It’s the most salacious episode of the Gucci fashion house’s 100-plus-year story: the 1995 murder of Maurizio Gucci by a hitman hired by his former wife Patrizia Reggiani. Many books have been written about the killing, and it is also the subject of the Ridley Scott film House of Gucci, starring Adam Driver as Maurizio Gucci and Lady Gaga as Patricia Reggiani.
The movie was quickly denounced by the Gucci family, who alleged the filmmakers were “stealing the identity of a family to make a profit, to increase the income of the Hollywood system.” “Our family has an identity, privacy. We can talk about everything, but there is a borderline that cannot be crossed,” Patricia Gucci, one of Maurizio’s second cousins, told Associated Press.
The daughters of Gucci and Reggiani – Alessandra and Allegra Gucci – have avoided speaking to the media about the incident that sent their mother to prison for 17 years. When the Italian justice system conceded Reggiani a yearly payment of €1 million ($1.10 million) from Maurizio’s estate, as part of the divorce arrangements, the women remained silent. The two fought the ruling in court, but even though they’ve been the subject of endless headlines, they have refused to speak to the press.
Now 41-year-old Allegra Gucci has broken the silence with Fin dei giochi (or, Game Over), a book that relates her version of the story and refutes the official narrative of the Gucci case. Allegra was 11 years old when her mother had a brain tumor operation that changed her personality. When she was 14, her father was murdered, and two years later, her mother was sent to prison for arranging the killing. Little more is known about the fashion magnate’s youngest daughter.
Allegra said she decided to publish her version of events in response to the hype caused by the film House of Gucci, which she defined as “an awful caricature.” Speaking to the Italian newspaper Corriere della Sera, she said that she wrote the book so that her two children would grow up knowing the truth about their family. “Scott’s film portrays my father as a weak, broken person. That’s all false. And my mother was a beautiful woman who he sought out. She would never crash a party [as depicted in a scene in House of Gucci]. Papa was brilliant, a hard worker,” she said in the interview.
Our grandmother manipulated us with feelings of guilt. And she manipulated others with her acquired economic powerAllegra Gucci
In the book, she recounts the confusion of those years, how their friends abandoned them, the disappointments she faced, her relationship with her grandmother – who she says cared more about money than about her granddaughters –, her experiences visiting her mother in prison and how her understanding of the murder changed after hearing new information on television. “I was sure of her [Reggiani’s] innocence. That intense conviction sustained me as I took packages to prison, the years I spent visiting her, studying the trials, trying to bring to light her innocence once and for all,” she told Corriere della Sera.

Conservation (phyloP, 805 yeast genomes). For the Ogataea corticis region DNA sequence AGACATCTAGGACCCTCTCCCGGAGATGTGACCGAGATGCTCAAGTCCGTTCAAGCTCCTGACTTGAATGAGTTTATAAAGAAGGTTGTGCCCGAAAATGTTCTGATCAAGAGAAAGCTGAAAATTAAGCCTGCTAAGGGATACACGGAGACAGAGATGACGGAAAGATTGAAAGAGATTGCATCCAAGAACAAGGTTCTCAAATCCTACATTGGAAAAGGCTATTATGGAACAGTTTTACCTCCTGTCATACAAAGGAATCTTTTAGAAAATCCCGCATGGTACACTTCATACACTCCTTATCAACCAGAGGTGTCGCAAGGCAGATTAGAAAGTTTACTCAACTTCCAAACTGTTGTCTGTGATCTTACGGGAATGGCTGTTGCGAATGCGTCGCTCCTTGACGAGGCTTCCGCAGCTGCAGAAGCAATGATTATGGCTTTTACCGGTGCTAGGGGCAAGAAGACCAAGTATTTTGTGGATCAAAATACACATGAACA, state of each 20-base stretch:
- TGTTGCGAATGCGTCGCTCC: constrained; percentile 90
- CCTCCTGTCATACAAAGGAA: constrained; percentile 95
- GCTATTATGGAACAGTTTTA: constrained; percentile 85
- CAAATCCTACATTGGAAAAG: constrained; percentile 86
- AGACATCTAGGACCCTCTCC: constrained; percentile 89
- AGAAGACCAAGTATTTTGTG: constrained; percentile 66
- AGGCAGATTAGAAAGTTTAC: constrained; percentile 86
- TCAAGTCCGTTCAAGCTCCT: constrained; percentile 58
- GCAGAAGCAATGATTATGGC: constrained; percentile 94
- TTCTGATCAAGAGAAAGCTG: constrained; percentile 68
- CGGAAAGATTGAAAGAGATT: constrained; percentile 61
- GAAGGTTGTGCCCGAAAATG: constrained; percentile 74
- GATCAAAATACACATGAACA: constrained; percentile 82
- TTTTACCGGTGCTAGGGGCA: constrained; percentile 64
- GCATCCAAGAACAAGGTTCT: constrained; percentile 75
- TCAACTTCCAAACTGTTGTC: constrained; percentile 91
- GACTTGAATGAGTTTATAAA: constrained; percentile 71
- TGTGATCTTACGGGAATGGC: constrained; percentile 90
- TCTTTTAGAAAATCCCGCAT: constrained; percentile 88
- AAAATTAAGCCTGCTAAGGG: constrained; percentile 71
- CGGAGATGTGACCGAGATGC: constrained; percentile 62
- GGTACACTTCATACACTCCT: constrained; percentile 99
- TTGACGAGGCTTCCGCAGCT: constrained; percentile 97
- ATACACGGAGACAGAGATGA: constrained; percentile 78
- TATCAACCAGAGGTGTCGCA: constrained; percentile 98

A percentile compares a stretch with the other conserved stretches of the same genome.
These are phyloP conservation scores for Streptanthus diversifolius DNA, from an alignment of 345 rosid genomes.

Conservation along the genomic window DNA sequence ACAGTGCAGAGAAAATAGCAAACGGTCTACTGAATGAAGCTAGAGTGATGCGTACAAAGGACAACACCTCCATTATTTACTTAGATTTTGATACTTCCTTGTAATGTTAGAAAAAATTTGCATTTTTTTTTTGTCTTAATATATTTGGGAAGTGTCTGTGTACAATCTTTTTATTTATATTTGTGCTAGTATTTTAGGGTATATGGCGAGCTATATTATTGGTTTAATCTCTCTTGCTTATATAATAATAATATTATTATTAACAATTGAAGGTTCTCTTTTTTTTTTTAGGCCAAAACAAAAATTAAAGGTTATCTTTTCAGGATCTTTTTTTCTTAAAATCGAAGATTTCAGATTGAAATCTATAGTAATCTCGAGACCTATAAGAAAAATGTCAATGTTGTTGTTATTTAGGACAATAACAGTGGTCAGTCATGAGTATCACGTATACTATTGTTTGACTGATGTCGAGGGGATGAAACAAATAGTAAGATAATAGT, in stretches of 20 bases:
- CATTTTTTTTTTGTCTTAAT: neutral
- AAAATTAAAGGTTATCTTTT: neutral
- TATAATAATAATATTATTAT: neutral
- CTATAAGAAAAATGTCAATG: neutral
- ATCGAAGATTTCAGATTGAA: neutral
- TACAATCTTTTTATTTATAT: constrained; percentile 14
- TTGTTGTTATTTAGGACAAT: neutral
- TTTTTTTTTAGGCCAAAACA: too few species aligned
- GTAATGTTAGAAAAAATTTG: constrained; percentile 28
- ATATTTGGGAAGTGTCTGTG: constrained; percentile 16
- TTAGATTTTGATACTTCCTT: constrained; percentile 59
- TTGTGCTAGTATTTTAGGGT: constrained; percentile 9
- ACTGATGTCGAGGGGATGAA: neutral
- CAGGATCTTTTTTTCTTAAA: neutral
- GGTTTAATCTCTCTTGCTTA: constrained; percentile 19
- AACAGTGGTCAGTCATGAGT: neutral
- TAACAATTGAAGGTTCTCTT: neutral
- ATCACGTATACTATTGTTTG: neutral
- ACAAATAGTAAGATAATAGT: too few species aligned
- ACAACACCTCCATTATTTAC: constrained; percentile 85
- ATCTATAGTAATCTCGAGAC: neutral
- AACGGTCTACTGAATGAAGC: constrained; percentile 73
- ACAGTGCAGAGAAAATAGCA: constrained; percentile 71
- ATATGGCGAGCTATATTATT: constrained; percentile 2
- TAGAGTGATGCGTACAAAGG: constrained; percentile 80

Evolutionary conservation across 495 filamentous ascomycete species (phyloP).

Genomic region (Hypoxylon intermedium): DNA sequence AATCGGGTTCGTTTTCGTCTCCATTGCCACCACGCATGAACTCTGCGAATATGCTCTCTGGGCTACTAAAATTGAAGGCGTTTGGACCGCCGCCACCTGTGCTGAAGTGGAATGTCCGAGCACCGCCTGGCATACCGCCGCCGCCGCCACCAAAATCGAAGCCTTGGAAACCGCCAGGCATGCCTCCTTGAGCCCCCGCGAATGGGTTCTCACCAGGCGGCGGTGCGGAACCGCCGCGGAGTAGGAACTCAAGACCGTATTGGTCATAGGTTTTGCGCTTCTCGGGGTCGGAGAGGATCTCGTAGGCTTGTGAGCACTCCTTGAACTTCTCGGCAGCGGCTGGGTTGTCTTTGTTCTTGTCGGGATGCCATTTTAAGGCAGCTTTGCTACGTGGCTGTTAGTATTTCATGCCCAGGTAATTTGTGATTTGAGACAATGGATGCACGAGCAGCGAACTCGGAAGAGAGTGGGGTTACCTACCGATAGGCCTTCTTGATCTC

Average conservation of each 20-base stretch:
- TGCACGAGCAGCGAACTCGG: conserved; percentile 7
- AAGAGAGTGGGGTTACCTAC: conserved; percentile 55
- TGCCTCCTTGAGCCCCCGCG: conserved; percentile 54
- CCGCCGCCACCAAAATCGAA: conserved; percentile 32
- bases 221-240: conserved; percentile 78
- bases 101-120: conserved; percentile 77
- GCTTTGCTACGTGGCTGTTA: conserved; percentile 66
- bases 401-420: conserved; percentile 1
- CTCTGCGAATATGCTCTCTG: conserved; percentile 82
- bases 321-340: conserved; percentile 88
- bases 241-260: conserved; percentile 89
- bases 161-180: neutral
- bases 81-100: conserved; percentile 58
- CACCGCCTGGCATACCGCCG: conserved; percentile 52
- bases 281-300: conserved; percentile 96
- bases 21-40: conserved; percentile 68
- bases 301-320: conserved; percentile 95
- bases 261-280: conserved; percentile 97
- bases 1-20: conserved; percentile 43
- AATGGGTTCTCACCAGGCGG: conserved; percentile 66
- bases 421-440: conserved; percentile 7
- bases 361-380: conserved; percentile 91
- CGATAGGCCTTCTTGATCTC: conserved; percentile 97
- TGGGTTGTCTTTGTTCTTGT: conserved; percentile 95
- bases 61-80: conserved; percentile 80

But her mother’s declarations shook Allegra’s certainties. “I’m not innocent, but I’m not guilty either,” Reggiani said on television. “She half-admitted it. The ‘not guilty’ alluded to the manipulation by people who had taken advantage of her fragility. I called her and asked for an explanation. Finally, she admitted: ‘Everything I did, I did for you two.’ So she had done something. I felt a void beneath my feet, an abyss,” Allegra confessed to Corriere della Sera. “I don’t have any truths, but I do have one certainty: my mother was a good woman, but she was very vulnerable.” In her book, she adds: “My mother is the opposite of a moth. She is attracted to darkness.”
Allegra also refutes the idea that her parent’s marriage ended because of Paola Franchi, a former model who became Maurizio Gucci’s partner after the divorce. “The separation dated back at least seven years before his relationship with her,” she told Vanity Fair magazine. “Second: The cohabitation agreement attests to my father’s wish not to get married again. He repeated it to everyone: He would never create a family again because his family was us – my sister and me.”
When her mother was found guilty in 1998, Franchi showed up at the children’s court offering to protect the sisters and their interests. “Another slap. I, the daughter of a murdered father and an imprisoned mother, had to suffer this too,” she said in the Vanity Fair interview. “At that moment I also had to think about defending myself, going before a judge to explain what I felt, what was mine in life, to justify myself to avoid another attack. Paola Franchi has never given us respite. And she continued. I don’t understand how you can throw yourself at a little girl like that. Or maybe I know: She was looking for some reward because her actions are contrary to her professed intentions of care and love.”
In her book, Allegra also discusses her memories of her grandmother, Silvana Barbieri, with whom she and her sister lived after their mother’s arrest. Later they discovered that Barbieri had hidden part of the money meant for them and transferred it to her own account. She also put one of the family’s mansions, which the sisters continued paying, into her own name. “I trusted her blindly. But I soon realized that, for Silvana, there was only money and the power that comes with it. She manipulated us with feelings of guilt. And she manipulated others with her acquired economic power,” Allegra told Vanity Fair.